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Chapter 8 Martin’s Lake

(from Martin’s Close)

I was staying with a good friend of mine in the West Country. I arrived on the Friday night and my friend was keen to show me the village on the Saturday morning. ‘I’ll take you around and show you everything. Then I want you to meet a friend of mine, John Hill. He’s about seventy years old and knows all the history of the village. Oh . and make sure you ask him about Martin’s Lake.’

‘Why? Is it a good place for fishing?’ I asked.

He laughed. ‘Well. no. There’s no water in it now . . . but let old John tell you the story. I’m sure you’ll enjoy it,’ said my friend,

The next day, after a tour of the village, we went to old John Hill’s house for tea. We persuaded the old man to tell us the story of the lake:

‘It was the Christmas of 1683 and a young gentleman, George Martin, returned from Cambridge University to the village. He was a popular young man and used to ride his horse long distances to visit his friends in the neighbourhood. One night it was snowing hard, so, instead of riding all the way to his house outside the village, he decided to stay at the small hotel here. As it was Christmas, there was music and dancing in the hotel and all the young men and women were dancing together, except one. Her name was Ann Clark, and she worked at the hotel. She was an innocent young girl, not very intelligent. In fact, people used to laugh at her behind her back and. of course, none of the young men wanted to dance with her. But George Martin, the young gentleman, took pity on her and asked her to dance. The band were playing an old song called ‘Lady, will you walk, will you talk with me?’ Everyone saw how happy the poor girl was to have someone to dance with. Her face lit up with a smile.

After that night, the young gentleman came to the hotel every week. When he arrived on his horse, he used to sing that song and Ann Clark used to rush out to meet him as soon as she heard it. The two often went for walks together by the lake and some people say they saw them kiss.

This went on for a few months until George Martin’s parents found a wife for him. She was a beautiful, rich young woman, and from a very good family. Everyone said how lucky George Martin was, but then it all went wrong. The young woman heard about Ann Clark and was angry that a gentleman like him went about with an ordinary country girl. She refused to marry him.

He, of course, regretted ever meeting Ann and was very angry to lose such a beautiful young wife. People say that the next time he saw Ann, they argued and he hit her. A week later, they were seen together again. He said a few words to her and then rode off. They say she looked very happy all that day but. not long after, she disappeared completely. No one could find her anywhere.

Some weeks later, George Martin came into the hotel again, went into the bar and asked for a drink. A young woman called Sarah, a friend of Ann Clark’s, served him. ‘Are you looking for Ann. sir?’ she asked. ‘Because no one has seen her for weeks.’

He answered angrily that, no, he was not looking for her and he sat alone, drinking his beer. Sarah started to wash some glasses and, without thinking, began to sing the song, ‘Lady, will you walk, will you talk with me?’ The young gentleman’s face turned pale and he told her to stop singing immediately.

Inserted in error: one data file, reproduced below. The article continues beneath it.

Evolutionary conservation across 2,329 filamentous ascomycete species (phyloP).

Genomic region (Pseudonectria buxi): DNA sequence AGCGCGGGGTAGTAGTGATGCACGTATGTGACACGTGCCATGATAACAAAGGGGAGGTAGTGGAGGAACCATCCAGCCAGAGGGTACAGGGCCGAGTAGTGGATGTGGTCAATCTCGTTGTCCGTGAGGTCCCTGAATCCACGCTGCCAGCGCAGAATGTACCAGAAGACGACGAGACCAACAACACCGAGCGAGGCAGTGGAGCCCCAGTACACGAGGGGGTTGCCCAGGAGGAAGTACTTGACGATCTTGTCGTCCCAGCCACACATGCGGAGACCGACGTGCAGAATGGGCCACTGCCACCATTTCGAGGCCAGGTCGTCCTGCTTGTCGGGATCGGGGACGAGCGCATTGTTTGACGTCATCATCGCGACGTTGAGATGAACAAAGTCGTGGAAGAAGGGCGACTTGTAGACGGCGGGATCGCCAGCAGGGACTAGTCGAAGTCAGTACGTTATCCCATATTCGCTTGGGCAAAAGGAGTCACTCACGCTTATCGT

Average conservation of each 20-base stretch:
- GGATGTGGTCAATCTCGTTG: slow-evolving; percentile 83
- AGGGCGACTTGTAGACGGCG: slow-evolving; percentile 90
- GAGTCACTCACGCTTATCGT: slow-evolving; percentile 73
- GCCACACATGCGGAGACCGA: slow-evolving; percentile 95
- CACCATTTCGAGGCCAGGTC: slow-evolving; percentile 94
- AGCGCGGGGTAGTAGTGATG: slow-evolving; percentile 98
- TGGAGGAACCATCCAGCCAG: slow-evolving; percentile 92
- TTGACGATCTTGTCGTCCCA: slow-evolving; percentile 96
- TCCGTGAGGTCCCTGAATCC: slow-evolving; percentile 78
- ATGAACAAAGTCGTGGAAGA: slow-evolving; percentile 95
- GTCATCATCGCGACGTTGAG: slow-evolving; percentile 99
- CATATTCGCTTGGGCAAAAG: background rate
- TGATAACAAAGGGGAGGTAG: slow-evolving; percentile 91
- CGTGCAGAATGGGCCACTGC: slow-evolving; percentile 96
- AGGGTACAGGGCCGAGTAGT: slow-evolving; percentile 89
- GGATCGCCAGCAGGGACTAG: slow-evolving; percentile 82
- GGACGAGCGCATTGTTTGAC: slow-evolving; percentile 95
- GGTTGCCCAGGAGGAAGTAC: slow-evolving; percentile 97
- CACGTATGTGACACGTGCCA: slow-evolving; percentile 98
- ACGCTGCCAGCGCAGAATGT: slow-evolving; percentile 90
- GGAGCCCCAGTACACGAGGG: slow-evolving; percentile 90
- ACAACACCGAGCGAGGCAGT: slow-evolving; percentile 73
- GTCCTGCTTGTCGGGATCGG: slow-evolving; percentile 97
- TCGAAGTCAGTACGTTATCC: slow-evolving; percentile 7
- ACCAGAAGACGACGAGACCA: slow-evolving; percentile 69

She stopped immediately, of course, but then suddenly, she heard Ann’s voice outside the door, continuing the song. ‘It’s Ann! She’s back!’ Sarah cried and ran towards the door.

‘Stop!’ shouted George Martin, but it was too late. The door opened and a strong, cold wind blew out all the lamps, leaving the room completely dark. Sarah heard someone walk across the floor, and the door of the big cupboard opened and shut. When she lit the lamps again, she saw something that looked like the bottom of a woman’s dress caught under the cupboard door.

Sarah was frightened and asked one of the men in the bar to open the cupboard. As the man pulled open the cupboard door, George Martin screamed and ran out of the bar into the street.

Out of the cupboard came a small human shape, dressed in clothes that looked wet. No o n e saw its face, but everyone felt a freezing wind as it passed through the bar and into the darkness outside.

The next person to see George Martin was a young boy, w h o was coming home from fishing at the lake. He said he saw the young gentleman running towards the water, looking very frightened. He broke a branch off a tree and started to feel around in the water with it. After some minutes, the branch hit something and a strange sound like a scream came from deep in the lake. George Martin covered his cars with his hands and started to scream also. As he did, the boy saw a human shape come out of the water and chase the young gentleman away into the trees.

The boy ran and called the police. They found the body of Ann Clark at the bottom of the lake and under a tree was George Martin’s knife, covered in blood. He was guilty of murder, of course, and they hanged him five weeks later. After that, everyone knew it as Martin’s Lake, although it’s dry now. And, do you know,’ said old John Hill, ‘that even now no one will sing that song in this village. People say it’s unlucky.

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